Slender: The Arrival PS4 Review
The Slenderman craze kind of came and went with little fanfare, which is a bit of an allegory for the silent stalker himself; Conceptualized in 2009 by a Something Awful forumer, Slender Man became a cult hit across the internet, eventually making his way to several multimedia appearances, including the first videogame Slender: The Eight Pages. But as with all horror icons, the frightening appeal of Slender Man has diminished along with the fanbase as they move onto the latest horror fads (in the case of videogames, that title undoubtedly goes to Five Nights at Freddy’s and its subsequent sequels).
But there is still a chance for Slender Man to continue keeping his fanbase up at night, as we are still awaiting the film adaptation of the popular Marble Hornets web series along with the latest release of Slender: The Eight Pages on PS4 and XB1. For those who had not yet experienced the game on previous gen consoles or its original release on PC, The Arrival is a story-based expansion of Slender: The Eight Pages, a free fan-made game that featured a single area and objective that had players navigate the dark woods to collect eight pages before the titular horror catches up to them. Slender: The Arrival contains that original concept along with several other stages that follow a similar mechanic of “collect stuff, avoid monster”, as players assume the role of Lauren as she attempts to find her missing friend Kate, who disappeared after leaving her house a shambling mess of cryptic notes and maddening scribbles. Since this is a post-Blair Witch world, Lauren must navigate several dark woods, waterways and other dangerous areas with a dimly-lit flashlight and a flimsy camcorder as a certain well-dressed Eldritch horror watches silently in the distance, edging nearer and nearer outside the players’ field of vision.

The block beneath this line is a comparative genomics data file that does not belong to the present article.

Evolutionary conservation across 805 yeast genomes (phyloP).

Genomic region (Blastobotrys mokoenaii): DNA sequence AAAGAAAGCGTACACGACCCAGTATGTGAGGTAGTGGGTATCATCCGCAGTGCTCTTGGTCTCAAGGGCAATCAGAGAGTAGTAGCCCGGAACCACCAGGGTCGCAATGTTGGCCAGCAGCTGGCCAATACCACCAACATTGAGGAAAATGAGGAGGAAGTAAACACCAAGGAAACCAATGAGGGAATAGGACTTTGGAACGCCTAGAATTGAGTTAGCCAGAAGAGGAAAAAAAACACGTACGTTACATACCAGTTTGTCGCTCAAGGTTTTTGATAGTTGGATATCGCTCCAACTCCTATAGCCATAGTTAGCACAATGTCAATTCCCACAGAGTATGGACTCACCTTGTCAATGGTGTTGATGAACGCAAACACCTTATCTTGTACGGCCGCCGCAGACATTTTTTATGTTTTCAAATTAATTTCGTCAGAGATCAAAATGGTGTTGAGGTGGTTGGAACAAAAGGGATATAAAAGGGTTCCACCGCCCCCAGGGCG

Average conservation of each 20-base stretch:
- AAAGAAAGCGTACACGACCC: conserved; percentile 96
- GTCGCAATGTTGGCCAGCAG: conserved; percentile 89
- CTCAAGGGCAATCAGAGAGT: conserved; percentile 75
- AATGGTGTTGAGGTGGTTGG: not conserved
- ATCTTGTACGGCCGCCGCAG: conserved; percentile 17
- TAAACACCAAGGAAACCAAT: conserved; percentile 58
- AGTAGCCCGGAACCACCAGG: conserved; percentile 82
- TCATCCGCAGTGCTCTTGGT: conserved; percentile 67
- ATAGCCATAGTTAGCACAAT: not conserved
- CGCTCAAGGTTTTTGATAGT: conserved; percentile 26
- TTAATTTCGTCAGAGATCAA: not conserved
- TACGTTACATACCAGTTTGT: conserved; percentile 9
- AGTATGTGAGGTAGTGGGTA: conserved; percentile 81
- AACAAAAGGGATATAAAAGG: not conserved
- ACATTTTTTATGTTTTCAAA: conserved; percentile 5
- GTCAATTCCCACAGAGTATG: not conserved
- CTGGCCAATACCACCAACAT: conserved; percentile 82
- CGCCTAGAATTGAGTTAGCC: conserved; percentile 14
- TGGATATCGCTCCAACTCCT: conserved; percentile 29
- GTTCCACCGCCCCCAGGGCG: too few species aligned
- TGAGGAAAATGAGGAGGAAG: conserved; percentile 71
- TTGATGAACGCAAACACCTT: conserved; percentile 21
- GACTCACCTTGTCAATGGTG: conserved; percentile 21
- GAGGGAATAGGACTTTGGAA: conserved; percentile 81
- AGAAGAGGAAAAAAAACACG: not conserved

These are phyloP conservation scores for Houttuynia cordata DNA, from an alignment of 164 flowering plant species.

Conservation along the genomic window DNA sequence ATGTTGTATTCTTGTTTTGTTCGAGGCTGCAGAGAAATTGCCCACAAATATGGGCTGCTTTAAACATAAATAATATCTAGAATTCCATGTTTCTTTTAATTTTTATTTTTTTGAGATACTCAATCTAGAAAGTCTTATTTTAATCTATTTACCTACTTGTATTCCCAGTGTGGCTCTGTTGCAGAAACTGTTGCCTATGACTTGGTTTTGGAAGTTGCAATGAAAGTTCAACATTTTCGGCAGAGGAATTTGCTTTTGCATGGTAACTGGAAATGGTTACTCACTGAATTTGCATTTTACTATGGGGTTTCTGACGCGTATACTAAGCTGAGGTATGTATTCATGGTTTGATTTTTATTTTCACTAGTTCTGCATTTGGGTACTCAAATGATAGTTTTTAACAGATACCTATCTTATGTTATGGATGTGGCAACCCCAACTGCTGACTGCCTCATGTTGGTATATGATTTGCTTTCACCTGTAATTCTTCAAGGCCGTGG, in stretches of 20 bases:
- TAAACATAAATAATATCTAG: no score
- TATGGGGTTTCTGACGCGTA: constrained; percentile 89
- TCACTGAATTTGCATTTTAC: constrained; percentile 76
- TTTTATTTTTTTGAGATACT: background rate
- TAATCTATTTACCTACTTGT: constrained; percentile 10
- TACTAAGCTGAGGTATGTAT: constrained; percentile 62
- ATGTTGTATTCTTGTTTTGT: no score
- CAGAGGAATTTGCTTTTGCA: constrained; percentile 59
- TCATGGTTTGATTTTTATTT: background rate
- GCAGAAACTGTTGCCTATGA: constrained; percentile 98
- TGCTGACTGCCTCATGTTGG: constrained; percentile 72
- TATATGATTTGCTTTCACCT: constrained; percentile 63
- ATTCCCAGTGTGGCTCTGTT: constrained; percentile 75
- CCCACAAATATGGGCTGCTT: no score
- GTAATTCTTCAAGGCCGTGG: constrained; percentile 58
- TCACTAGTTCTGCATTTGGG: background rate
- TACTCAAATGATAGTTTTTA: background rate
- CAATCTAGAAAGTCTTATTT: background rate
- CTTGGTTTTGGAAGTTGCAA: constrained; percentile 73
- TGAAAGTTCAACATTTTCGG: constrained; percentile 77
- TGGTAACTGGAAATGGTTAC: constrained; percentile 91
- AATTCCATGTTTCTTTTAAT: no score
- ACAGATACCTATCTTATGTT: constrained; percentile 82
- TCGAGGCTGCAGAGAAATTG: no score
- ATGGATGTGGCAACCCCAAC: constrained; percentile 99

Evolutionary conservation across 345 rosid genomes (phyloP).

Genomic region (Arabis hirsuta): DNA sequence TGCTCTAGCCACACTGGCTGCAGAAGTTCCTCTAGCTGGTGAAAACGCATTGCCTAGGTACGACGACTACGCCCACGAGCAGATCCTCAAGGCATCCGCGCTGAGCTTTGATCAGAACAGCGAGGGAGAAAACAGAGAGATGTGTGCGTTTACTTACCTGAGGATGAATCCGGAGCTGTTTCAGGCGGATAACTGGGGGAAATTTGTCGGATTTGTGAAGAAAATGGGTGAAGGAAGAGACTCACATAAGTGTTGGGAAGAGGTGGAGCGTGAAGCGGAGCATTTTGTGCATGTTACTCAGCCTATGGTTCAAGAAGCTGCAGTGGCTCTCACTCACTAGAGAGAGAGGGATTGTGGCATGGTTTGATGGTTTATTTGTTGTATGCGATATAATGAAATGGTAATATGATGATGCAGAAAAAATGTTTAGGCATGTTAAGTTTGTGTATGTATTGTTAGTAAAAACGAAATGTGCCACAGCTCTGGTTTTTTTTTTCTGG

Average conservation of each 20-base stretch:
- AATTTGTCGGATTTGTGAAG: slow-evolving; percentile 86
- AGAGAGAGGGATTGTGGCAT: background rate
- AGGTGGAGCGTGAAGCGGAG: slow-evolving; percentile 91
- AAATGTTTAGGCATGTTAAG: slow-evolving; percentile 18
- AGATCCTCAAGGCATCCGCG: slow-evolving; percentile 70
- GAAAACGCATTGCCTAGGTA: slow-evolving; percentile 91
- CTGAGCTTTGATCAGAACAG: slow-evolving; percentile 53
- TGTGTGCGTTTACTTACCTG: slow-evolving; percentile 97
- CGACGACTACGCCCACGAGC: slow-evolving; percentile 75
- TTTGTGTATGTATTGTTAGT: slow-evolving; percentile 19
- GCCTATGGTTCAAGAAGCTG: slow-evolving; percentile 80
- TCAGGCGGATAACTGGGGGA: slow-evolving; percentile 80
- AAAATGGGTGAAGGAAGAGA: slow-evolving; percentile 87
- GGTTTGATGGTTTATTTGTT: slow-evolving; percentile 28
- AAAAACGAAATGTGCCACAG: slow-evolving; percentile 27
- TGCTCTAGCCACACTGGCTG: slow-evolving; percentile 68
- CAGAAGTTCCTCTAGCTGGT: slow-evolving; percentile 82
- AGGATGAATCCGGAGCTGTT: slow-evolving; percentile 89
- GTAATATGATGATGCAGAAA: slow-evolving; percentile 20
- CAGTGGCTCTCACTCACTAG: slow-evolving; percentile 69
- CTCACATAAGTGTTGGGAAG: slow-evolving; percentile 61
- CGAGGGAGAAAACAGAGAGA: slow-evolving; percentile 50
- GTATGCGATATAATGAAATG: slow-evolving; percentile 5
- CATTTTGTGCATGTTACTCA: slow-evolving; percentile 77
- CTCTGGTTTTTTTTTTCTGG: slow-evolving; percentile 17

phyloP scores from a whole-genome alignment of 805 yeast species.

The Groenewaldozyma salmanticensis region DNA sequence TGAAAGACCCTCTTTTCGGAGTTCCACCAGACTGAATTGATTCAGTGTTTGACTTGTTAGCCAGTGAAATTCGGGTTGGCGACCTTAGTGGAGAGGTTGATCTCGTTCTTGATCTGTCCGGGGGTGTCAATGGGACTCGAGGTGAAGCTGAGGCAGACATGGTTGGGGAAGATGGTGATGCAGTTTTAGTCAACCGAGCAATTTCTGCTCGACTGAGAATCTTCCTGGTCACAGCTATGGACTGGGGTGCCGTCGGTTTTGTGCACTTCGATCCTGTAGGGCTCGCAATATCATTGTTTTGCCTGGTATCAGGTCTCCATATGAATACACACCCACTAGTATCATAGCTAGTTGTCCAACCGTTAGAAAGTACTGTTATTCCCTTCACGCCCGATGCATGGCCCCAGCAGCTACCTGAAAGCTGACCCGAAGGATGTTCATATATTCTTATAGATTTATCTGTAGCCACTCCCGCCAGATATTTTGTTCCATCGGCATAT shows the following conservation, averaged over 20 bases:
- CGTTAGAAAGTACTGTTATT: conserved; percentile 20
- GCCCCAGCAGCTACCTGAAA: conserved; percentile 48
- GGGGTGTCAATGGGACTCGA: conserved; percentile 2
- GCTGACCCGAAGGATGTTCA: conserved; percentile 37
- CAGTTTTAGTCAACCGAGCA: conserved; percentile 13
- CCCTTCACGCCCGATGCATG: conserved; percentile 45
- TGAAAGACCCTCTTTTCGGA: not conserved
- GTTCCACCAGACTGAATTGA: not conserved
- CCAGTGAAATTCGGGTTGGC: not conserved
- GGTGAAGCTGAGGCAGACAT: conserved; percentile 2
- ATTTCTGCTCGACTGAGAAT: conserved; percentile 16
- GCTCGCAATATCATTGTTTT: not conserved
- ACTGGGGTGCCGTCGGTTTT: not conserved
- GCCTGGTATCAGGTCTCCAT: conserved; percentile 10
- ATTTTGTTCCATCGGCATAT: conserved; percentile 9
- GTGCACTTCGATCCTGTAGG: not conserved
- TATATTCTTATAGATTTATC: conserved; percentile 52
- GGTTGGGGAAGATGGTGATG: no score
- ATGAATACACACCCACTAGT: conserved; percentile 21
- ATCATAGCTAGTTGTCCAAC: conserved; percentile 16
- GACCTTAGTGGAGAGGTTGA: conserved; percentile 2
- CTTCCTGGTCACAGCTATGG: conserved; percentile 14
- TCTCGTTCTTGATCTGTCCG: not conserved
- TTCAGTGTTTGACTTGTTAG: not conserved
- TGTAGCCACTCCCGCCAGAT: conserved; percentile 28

As a re-release of a 2013 game, the first thing that should be observed in Slender: The Arrival is its presentation. Compared to the PC original, the PS4 version is a disappointing downgrade that suffers from lower-detail textures, occasional pop-in of trees and other distant objects, and a lack of 60 frames per second. While much of the game does take place in the dark, the fact that Blue Isle Studios could not achieve a perfect conversion of the PC version really diminishes the experience as well as the value, since the original can be frequently found on sale at Steam and other digital vendors.
Mechanically, the game controls well enough, though some players may have to tinker with the controller settings as the camera can be overly sensitive. Just like the original, each stage lacks a checkpoint feature, requiring players to collect the necessary items from the beginning should they find themselves face-to-face with Slender Man or any of the other horrors that will end your existence with a single glance. While this may prove frustrating for players wanting to advance in the story, it works best during short bursts of tension-filled sessions. As with the original, the sound design and minimal lighting make up the best elements of Slender, creating an atmosphere that still proves chilling even now. Anyone who owns any of the PS4 surround headphones will especially benefit from constantly looking over their shoulder.
Ultimately, Slender: The Arrival retains the same experience as the previous versions, though it lacks the visual polish of the PC original. The move to PS4 also gives it tougher competition as far as horror games go, especially compared to the superior (and still free) P.T. If you lack a capable PC, this console re-release should suffice, otherwise stick to the cheaper and technically more proficient alternative.